Brexit campaigner Boris Johnson says won’t run for PM

June 30, 2016 2:52 pm
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Brexit campaigner and former London mayor Boris Johnson announces that he won't run for prime minister, at a press conference in central London on June 30, 2016/AFP
Brexit campaigner and former London mayor Boris Johnson announces that he won’t run for prime minister, at a press conference in central London on June 30, 2016/AFP

, LONDON, Jun 30 – Top Brexit campaigner and former London mayor Boris Johnson said in a shock announcement Thursday he will not run in the race to succeed Prime Minister David Cameron.

“Having consulted colleagues and in view of the circumstances in parliament, I’ve concluded that person cannot be me,” he said after his eurosceptic ally Michael Gove undermined his chances by launching his own leadership bid.

Overview
  • "Having consulted colleagues and in view of the circumstances in parliament, I've concluded that person cannot be me," he said after his eurosceptic ally Michael Gove undermined his chances by launching his own leadership bid.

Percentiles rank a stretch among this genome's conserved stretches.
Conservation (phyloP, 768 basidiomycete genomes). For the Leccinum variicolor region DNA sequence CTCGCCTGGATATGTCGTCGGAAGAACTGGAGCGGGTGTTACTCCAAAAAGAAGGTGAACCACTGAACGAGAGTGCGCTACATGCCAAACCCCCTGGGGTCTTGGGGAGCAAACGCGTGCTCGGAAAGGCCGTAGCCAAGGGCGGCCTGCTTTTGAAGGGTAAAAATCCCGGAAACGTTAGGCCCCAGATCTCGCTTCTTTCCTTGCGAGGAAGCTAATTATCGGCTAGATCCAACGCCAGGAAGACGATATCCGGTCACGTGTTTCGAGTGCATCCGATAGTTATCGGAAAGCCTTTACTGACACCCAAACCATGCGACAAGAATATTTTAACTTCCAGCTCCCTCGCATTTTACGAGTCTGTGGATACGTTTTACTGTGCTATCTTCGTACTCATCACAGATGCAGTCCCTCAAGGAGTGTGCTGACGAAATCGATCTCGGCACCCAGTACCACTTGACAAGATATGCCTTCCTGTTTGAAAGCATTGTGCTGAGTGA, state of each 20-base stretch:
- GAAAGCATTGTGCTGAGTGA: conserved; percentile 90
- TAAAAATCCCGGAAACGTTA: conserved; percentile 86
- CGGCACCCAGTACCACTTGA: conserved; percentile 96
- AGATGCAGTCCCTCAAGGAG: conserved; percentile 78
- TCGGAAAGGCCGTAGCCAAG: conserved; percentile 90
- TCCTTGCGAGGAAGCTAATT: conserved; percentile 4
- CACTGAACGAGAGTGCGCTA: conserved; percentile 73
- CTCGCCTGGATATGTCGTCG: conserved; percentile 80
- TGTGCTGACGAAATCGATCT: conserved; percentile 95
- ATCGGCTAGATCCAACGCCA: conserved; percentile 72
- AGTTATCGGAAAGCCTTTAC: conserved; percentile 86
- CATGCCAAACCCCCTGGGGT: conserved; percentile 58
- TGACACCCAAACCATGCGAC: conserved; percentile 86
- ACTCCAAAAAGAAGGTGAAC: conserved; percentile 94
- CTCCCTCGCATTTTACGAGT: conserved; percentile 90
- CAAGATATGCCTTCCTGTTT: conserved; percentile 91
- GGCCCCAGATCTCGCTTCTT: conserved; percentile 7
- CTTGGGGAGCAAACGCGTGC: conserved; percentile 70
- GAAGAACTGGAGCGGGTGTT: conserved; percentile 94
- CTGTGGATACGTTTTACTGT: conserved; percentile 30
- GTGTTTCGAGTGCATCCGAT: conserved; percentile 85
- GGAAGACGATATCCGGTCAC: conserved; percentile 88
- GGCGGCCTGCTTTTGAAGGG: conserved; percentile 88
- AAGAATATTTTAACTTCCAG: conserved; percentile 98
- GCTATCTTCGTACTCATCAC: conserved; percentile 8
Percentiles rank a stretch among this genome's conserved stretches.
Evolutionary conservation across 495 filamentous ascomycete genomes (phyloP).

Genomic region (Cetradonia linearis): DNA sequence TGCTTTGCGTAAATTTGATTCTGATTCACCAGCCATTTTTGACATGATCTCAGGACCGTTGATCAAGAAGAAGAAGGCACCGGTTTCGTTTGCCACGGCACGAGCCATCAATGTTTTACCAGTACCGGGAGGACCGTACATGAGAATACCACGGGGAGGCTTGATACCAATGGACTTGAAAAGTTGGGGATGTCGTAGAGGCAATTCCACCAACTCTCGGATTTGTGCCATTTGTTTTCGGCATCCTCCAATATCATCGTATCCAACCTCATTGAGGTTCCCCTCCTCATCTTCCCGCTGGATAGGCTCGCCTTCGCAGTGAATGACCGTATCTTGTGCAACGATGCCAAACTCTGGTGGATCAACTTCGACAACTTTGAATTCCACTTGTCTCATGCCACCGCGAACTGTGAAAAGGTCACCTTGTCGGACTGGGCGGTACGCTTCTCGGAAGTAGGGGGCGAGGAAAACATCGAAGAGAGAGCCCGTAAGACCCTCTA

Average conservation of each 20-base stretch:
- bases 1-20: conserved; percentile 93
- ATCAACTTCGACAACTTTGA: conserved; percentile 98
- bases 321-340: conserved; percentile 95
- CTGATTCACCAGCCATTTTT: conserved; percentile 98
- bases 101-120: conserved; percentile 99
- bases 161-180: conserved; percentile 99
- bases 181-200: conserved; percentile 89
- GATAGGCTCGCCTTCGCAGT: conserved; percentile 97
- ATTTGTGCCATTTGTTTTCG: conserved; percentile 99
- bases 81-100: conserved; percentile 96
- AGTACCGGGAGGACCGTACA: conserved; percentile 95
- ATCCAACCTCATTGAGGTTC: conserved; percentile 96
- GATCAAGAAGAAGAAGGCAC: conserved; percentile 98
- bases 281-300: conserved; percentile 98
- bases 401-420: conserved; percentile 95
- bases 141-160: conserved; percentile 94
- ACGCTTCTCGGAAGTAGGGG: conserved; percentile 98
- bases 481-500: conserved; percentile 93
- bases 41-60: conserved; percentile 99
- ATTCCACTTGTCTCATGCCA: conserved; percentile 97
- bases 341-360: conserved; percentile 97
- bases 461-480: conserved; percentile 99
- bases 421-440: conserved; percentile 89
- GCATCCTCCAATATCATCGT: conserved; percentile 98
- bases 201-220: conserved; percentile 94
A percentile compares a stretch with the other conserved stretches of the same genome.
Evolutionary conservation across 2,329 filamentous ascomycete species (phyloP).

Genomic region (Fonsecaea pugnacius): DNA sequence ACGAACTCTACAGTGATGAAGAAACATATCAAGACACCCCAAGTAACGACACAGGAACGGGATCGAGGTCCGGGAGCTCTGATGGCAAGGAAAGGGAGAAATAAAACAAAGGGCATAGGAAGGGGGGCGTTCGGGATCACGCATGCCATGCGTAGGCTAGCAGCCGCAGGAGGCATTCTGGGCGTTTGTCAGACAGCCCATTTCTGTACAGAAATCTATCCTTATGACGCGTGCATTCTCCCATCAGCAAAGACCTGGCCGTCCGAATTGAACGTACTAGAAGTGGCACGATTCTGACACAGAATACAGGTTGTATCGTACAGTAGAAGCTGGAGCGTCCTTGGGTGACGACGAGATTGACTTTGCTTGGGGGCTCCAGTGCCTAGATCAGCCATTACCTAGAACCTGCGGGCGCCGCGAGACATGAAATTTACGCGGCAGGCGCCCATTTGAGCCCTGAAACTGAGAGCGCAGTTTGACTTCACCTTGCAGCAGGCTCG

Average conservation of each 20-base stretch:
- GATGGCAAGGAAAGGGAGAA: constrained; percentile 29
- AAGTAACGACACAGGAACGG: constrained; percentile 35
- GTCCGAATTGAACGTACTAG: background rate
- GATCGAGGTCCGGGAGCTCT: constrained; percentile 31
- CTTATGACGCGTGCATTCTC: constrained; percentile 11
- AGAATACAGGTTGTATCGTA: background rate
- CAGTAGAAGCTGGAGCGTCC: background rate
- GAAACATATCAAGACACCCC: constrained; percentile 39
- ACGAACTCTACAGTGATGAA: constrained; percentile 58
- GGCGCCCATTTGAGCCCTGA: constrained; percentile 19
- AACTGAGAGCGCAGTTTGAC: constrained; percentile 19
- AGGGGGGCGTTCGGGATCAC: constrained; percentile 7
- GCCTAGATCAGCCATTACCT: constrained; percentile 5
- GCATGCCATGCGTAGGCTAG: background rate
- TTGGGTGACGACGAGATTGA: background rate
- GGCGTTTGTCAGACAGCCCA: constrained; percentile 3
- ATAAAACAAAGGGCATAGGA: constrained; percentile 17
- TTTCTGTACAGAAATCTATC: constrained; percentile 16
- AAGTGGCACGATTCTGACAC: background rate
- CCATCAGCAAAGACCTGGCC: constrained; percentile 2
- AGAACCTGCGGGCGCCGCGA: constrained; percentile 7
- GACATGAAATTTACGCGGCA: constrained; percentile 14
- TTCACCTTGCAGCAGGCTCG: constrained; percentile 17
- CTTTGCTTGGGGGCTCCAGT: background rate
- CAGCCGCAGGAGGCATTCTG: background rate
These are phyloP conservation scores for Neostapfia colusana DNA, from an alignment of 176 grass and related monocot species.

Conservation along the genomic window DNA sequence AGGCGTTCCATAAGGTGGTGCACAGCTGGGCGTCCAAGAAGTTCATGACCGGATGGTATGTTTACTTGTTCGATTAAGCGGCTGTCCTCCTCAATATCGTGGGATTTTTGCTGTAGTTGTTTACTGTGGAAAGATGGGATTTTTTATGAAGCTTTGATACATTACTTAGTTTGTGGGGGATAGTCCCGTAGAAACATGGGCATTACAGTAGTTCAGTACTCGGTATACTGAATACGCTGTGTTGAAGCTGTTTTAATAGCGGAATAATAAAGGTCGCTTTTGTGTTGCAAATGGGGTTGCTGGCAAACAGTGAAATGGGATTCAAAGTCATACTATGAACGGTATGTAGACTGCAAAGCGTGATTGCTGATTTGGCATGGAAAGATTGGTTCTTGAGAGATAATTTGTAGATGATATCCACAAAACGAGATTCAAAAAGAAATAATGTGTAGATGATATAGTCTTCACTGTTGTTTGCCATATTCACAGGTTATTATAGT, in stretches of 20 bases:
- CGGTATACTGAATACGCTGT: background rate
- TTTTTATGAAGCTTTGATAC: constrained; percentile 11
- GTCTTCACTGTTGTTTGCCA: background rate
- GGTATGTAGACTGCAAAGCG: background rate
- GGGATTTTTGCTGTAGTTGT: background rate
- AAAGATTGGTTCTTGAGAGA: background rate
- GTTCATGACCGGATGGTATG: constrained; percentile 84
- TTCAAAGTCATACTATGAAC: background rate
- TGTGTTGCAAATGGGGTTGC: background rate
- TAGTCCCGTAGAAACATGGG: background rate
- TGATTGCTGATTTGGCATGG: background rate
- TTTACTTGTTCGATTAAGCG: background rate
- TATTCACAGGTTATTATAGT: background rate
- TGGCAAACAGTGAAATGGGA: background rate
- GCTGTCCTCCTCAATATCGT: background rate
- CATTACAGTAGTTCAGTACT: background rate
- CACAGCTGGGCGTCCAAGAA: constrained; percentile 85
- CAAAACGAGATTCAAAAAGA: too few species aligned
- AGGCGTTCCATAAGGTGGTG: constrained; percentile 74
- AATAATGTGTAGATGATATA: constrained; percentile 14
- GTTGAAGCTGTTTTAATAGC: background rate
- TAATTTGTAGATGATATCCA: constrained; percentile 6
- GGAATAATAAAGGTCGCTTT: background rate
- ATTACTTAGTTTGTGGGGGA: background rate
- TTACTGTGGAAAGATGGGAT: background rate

• Interior Minister Theresa May, who also announced she was running, is now the clear favourite as a unifying candidate after a referendum campaign that exposed deep rifts within the Conservative Party.
  • "My role will be to give every possible support to the next Conservative administration," Johnson said in a speech in London in which he had been widely expected to announce his bid for Cameron's job.

Interior Minister Theresa May, who also announced she was running, is now the clear favourite as a unifying candidate after a referendum campaign that exposed deep rifts within the Conservative Party.

“My role will be to give every possible support to the next Conservative administration,” Johnson said in a speech in London in which he had been widely expected to announce his bid for Cameron’s job.

Johnson said the vote was “a chance to unite our country and our society”, adding: “It is vital that we bring everyone together within the party”.

“This is our chance to restore Britain’s standing as an independent, sovereign and self-governing nation,” he said, calling also for a “points-based immigration system” like the one in place in Australia.

Britons last Thursday voted by 52 percent in favour of leaving the European Union, the first in the bloc’s 60-year history.

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